GOOD
Photo by Stella de Smit on Unsplash

There was once a time in Florida where you could park your boat in your front lawn, but you were SOL if you wanted to grow squash and lettuce there. However, thanks to one Miami Shores couple, that's about to change.

Hermine Ricketts and Tom Carroll had been growing a front yard garden for 17 years, but in 2013, Miami Shores changed its city ordinance, making the activity illegal. The new city ordinance said that backyard vegetable gardens were a-OK, but Ricketts and Carroll couldn't keep a garden in their backyard because it didn't get enough sun. So the couple could either dig up their garden or face $50 in daily fines for letting it continue to grow. The couple opted to do neither and instead, they sued the city.

Ricketts and Carroll took their case to the Florida Supreme Court. Initially, the courts sided with Miami Shores, but the fight wasn't over. Florida State Senator Rob Bradley introduced legislation preventing "a county or municipality from regulating vegetable gardens on residential properties." Earlier this year, the Senate passed the bill 35-5.

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The Planet

How Much Water Could California Save?

Almonds and other crops are sucking up California’s water supply. Even nuttier: The state’s inefficient farming methods.

California’s in the middle of its most significant drought in half a millennia. According to Jay Famiglietti, senior water cycle scientist at NASA’s Jet Propulsion Laboratory, the Golden State’s reservoirs contain only a one-year supply* of water. If California continues to be caught in this drought through 2016, America (and much of the world) might be a whole lot hungrier. By many calculations, 80 percent of California’s developed water supply is dedicated to agricultural needs. The state’s vast and historically fertile lands, particularly in the Central Valley, have made it the nation’s number one producer of countless desirable crops: walnuts, strawberries, avocados, broccoli, carrots, cauliflower, grapes, lettuce, peppers, spinach, tomatoes, artichokes…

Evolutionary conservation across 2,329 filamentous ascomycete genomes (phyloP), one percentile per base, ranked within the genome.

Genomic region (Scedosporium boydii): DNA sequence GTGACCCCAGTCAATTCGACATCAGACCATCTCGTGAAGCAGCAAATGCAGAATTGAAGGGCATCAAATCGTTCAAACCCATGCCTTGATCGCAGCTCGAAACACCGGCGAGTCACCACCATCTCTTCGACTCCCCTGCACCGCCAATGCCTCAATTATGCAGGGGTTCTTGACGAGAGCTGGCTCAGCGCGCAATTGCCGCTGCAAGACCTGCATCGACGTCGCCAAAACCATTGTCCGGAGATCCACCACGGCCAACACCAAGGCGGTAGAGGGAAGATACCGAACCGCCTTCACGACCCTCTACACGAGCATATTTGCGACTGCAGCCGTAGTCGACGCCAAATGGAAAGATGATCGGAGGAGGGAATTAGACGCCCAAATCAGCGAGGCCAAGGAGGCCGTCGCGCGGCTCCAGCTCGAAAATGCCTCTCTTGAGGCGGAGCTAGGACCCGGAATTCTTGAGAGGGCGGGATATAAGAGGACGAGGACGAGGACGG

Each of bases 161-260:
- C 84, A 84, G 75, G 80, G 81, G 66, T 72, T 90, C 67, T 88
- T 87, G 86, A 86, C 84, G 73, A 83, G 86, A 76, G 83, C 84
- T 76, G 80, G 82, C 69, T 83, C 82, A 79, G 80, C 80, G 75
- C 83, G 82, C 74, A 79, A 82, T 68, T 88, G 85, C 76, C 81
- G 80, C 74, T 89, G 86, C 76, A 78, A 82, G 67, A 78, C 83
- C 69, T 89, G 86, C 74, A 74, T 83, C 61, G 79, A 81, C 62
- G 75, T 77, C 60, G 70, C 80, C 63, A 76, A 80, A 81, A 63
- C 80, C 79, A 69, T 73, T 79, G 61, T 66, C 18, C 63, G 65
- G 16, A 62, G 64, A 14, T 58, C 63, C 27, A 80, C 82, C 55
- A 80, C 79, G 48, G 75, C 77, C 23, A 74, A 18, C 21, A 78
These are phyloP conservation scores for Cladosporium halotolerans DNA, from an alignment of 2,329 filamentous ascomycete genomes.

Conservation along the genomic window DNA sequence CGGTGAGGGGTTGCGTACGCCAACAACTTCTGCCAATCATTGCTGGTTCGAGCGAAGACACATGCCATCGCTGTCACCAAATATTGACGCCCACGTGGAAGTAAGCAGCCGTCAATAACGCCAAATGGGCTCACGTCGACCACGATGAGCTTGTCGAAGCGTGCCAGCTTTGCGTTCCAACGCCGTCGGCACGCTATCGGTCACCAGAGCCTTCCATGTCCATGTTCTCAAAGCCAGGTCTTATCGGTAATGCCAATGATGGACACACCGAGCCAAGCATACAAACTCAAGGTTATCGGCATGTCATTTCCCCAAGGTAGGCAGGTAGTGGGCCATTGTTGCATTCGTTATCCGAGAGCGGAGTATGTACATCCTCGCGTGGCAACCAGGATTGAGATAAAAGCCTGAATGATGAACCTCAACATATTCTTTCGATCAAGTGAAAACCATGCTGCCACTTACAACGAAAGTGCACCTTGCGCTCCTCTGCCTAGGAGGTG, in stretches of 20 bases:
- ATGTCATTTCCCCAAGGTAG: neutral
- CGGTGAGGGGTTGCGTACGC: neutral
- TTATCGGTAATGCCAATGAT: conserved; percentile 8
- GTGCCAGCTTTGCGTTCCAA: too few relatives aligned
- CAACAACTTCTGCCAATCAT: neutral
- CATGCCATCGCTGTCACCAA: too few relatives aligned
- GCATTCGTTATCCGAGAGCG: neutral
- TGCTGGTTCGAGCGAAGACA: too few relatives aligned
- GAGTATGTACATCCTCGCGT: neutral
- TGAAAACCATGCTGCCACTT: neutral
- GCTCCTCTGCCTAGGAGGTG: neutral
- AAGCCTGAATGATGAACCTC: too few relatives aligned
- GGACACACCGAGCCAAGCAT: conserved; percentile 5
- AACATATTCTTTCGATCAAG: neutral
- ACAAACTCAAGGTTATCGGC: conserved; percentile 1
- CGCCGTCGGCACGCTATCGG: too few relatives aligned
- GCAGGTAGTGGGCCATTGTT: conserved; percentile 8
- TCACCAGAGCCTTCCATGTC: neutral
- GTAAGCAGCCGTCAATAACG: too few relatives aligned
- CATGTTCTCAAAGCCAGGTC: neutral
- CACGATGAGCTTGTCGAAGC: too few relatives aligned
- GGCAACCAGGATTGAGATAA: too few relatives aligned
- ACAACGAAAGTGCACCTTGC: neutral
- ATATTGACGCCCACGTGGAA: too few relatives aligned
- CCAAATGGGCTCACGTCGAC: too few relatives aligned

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Articles

Our Top 9 Most Portlandia Headlines of 2014

A round-up of the 2014 headlines we swear we didn’t write with the People’s Republic of Portlandia in mind.

Portlandia, which holds a funhouse mirror up to a certain set of (ahem) earnestly progressive urbanites, begins its fifth season on IFC starting January 8. From farm-to-table extremists to fixed gear cyclists and the dour owners of a proudly unprofitable feminist bookstore, we here at GOOD are well aware that when we laugh at these characters, we’re also laughing at ourselves. We’ve rounded up a few of last year's headlines from GOOD which, when taken on their own, might seem to have been written with the citizens of the People’s Republic of Portlandia in mind.

1. How I Tried to Turn Prison Into a Colorful Experience

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Articles

Organic vs. Conventional Farming: Which Method Uses Less Energy?

A new study shows that organic farming uses quite a bit less energy than conventional, though not for the reasons people might generally expect.

After a recent study released by Dena Brevata and her team of researchers at Stanford argued that there is little evidence of health benefits from eating organic foods, many were left to wonder what the other benefits of eating organic might be? What differences might there be in energy use or land use between conventional and organic farming methods?

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Articles

Our Name Is Old, But Our Organic, Fair-Trade Store Is New

Viandas is a Spanish word that belongs to a time when all foods were whole foods.

[youtube]http://www.youtube.com/watch?v=GkKgGWNHjWo

Viandas is an old Spanish word for food, most Spanish speaking people don’t really know it or maybe have heard it but never used it. Viandas is also the name of an organic grocery store I started in March 2012 here in San José, Costa Rica. I decided to call it that because for me it embodies a "back to basics" for everything food-related. It's a word that belongs to a time when all foods were whole foods, there were no pesticides, goods weren’t over-packaged and being wasteful wasn’t the norm.

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Articles

Pocket EPA: iPhone Gadget to Measure Environmental Hazards

New gizmo will measure local radiation, electromagnetic pollution, and whether or not food is organic.

It's a hazardous world out there. Some things we have control over—like the food we put on our plates—but other risks are harder to detect. Lapka Electronics sees an opportunity in our anxiety over contaminated environments and is soon bringing a device to market that holds some promise to mitigate the toxicity to which we're all exposed.

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Articles